- From a marketing perspective, Facebook and Twitter need to be used in much the same manner as a radio industry ad campaign. Think of a radio station's AQH as being the potential audience a single Tweet or Facebook post will reach. Only those friends or followers who are online at the time your message is listed will be exposed. If either group delays accessing, your message moves to a position listed as a "More" or "Older Post" option, which means the reader must go to "page 2." This dramatically alters the number of folks who read what you've written.
- Re-Tweets and multiple Facebook postings need to be altered, that is, reworded. Copying and pasting ealier versions will get you labeled a spammer on either system. As you prepare to make a single message available across dayparts, consider that time needs to be spent on the message so it says the same thing in a different way.
- Large companies hire full-time social network employees because delivering response is a full-time job. Thinking that a simple Facebook comment or one Tweet will pull interest covering the cost of doing either is akin to believing that broadcasting an ad, one time, will do the same. Reach and frequency is as important in the social network environment as it is in an over-the-air delivery.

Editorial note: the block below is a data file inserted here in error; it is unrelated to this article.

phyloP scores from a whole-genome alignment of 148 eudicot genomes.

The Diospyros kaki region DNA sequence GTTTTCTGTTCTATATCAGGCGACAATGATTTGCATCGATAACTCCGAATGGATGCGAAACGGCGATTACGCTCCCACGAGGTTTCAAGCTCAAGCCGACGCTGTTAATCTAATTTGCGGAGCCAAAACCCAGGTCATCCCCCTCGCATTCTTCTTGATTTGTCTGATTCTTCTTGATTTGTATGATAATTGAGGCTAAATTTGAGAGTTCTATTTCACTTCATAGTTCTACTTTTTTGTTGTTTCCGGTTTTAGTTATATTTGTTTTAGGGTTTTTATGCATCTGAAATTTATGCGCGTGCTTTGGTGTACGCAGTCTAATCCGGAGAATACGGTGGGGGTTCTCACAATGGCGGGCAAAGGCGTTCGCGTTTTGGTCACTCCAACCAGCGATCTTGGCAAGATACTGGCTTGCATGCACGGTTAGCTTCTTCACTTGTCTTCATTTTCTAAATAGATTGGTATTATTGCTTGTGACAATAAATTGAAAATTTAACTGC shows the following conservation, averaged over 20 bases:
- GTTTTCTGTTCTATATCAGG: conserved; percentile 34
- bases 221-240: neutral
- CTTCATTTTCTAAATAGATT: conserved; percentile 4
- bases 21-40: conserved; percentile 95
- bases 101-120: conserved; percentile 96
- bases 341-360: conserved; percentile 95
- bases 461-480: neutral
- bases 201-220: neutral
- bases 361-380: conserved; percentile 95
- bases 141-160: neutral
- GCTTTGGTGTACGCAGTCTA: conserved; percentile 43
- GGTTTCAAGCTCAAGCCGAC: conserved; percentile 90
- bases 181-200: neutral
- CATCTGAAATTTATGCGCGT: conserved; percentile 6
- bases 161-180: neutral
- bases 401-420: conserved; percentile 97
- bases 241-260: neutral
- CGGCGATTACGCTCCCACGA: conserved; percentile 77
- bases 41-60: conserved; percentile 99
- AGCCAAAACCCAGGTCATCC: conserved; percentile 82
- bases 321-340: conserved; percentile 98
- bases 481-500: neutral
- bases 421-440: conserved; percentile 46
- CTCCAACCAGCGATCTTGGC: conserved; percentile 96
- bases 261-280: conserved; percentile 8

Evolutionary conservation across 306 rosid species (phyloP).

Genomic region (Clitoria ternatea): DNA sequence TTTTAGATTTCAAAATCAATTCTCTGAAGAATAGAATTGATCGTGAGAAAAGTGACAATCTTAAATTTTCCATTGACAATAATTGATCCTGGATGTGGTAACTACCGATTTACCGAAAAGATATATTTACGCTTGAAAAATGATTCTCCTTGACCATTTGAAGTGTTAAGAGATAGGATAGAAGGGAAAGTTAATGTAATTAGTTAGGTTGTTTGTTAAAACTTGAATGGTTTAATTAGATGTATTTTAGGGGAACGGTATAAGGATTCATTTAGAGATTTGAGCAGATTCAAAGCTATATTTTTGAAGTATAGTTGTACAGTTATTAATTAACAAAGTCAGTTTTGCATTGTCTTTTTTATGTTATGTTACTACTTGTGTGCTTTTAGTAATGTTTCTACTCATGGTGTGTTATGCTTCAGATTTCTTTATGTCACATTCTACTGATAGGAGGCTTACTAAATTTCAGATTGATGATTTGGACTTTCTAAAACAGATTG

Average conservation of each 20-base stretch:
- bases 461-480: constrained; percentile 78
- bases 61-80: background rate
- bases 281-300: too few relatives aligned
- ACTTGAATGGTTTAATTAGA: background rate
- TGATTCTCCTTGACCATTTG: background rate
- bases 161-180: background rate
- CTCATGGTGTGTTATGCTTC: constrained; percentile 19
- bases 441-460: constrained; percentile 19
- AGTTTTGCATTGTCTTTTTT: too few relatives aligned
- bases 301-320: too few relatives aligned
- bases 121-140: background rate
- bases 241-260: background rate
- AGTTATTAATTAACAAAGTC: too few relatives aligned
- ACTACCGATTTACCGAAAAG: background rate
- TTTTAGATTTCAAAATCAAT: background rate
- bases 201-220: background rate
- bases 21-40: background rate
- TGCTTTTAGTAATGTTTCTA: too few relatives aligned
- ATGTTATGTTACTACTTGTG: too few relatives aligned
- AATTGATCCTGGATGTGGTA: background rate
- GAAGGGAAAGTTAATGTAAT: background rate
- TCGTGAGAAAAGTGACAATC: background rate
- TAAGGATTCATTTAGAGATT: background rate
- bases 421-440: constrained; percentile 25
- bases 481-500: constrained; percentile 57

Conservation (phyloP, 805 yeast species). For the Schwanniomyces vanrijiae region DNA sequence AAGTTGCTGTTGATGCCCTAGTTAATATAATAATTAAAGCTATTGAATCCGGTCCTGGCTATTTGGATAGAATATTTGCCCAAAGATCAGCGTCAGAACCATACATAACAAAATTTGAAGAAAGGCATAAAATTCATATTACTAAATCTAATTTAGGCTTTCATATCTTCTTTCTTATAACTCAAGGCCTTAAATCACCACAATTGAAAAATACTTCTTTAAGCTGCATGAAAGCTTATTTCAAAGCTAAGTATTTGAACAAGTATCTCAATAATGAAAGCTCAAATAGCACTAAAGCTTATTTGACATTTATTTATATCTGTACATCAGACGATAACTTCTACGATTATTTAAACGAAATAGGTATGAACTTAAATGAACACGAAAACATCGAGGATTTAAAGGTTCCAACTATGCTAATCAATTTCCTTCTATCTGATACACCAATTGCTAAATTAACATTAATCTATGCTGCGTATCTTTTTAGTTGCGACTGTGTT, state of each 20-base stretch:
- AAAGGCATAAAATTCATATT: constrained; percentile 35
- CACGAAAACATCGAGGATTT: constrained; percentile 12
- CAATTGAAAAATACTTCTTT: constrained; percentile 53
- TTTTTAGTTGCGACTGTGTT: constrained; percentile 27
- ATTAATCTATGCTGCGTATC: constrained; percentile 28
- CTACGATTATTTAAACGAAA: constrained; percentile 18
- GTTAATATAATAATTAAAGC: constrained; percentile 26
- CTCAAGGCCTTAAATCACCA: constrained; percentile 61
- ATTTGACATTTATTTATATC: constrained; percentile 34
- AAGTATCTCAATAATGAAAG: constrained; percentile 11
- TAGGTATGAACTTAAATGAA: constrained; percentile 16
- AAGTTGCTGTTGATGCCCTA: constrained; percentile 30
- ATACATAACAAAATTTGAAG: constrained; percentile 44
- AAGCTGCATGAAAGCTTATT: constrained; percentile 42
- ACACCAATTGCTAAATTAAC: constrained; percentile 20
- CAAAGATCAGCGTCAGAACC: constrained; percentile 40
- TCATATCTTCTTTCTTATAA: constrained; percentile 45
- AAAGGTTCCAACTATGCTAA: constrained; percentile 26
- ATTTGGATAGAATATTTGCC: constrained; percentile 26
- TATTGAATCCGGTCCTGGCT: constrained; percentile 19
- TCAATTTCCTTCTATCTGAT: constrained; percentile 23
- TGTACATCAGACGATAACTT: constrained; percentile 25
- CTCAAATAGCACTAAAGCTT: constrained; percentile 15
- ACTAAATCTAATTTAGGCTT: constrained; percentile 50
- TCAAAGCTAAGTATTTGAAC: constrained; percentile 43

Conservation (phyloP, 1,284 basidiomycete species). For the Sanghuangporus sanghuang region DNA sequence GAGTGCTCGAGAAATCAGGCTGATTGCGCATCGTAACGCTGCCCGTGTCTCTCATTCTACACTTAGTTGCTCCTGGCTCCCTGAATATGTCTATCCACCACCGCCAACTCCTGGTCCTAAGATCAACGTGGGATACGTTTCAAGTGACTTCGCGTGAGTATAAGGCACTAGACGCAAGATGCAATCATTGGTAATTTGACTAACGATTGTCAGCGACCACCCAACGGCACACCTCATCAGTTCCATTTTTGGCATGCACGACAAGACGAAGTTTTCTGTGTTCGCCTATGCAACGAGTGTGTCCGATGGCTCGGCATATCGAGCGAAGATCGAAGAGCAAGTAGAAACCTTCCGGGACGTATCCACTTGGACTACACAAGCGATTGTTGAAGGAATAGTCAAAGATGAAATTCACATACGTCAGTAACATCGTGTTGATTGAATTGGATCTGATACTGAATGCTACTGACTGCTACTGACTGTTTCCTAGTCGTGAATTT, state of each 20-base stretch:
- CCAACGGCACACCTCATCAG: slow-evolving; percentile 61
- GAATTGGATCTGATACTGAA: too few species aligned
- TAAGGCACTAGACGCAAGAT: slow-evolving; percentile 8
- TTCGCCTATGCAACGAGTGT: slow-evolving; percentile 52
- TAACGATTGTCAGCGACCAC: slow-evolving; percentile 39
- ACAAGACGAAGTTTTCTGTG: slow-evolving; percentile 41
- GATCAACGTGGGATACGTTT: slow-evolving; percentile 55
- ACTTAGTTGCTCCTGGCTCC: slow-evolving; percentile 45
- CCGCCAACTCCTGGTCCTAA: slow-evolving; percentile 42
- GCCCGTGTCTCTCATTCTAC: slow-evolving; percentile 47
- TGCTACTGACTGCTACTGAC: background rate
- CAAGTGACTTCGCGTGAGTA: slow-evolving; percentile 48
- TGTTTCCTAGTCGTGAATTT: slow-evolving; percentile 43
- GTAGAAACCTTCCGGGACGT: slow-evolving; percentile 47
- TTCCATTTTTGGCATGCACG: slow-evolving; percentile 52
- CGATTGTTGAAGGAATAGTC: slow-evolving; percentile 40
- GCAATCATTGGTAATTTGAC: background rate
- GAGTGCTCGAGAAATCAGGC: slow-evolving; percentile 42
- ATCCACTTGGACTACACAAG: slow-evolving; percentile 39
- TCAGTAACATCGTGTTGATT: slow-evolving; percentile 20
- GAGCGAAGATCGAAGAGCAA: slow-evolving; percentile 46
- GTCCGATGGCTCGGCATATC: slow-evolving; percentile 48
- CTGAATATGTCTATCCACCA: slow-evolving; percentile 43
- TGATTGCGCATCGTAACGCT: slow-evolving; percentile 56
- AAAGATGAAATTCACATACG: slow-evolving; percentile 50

When entering the social network world, posts must be thought out, created, and delivered multiple times to grab attention. Keep this in the front of your mind while sitting in those RAB/NAB Radio sessions this week. As experts tell you how little effort it takes to establish a Facebook page or a Twitter account, ask them to go deeper in detail about the effort required to maximize response - and what a typical response is for those in the radio industry who fail to follow-through.
This isn't a warning to abandon Facebook or Twitter, only caution that as in life, nothing is as simple as it first appears.
As for my actions in the world of social networking, I'm still looking for whatever it is that's being missed to increase response rates. To date, it appears that response percentages (based against the numbers of people reached) are similar to those experienced with a well thought-out ad campaign placed on a search engine or content network.
Money spent producing results in social netoworking - the employee time and effort - is equal to the cash spent purchasing ads in search or banner placement. The difference is that the latter two give far more detailed metrics for tracking response, and they are more appropriate for a radio industry that, on a station-by-station basis, delivers far fewer web site visitors than a CNN or Proctor & Gamble.
Social networking works best when reaching a huge audience.
A radio station's time is better spent concentrating on improving content and an accountability system for advertisers. Then, your audience will spread the word on their own Facebook page and Twitter accounts, and their small groupings of "Friends" and "Followers" will read what they post.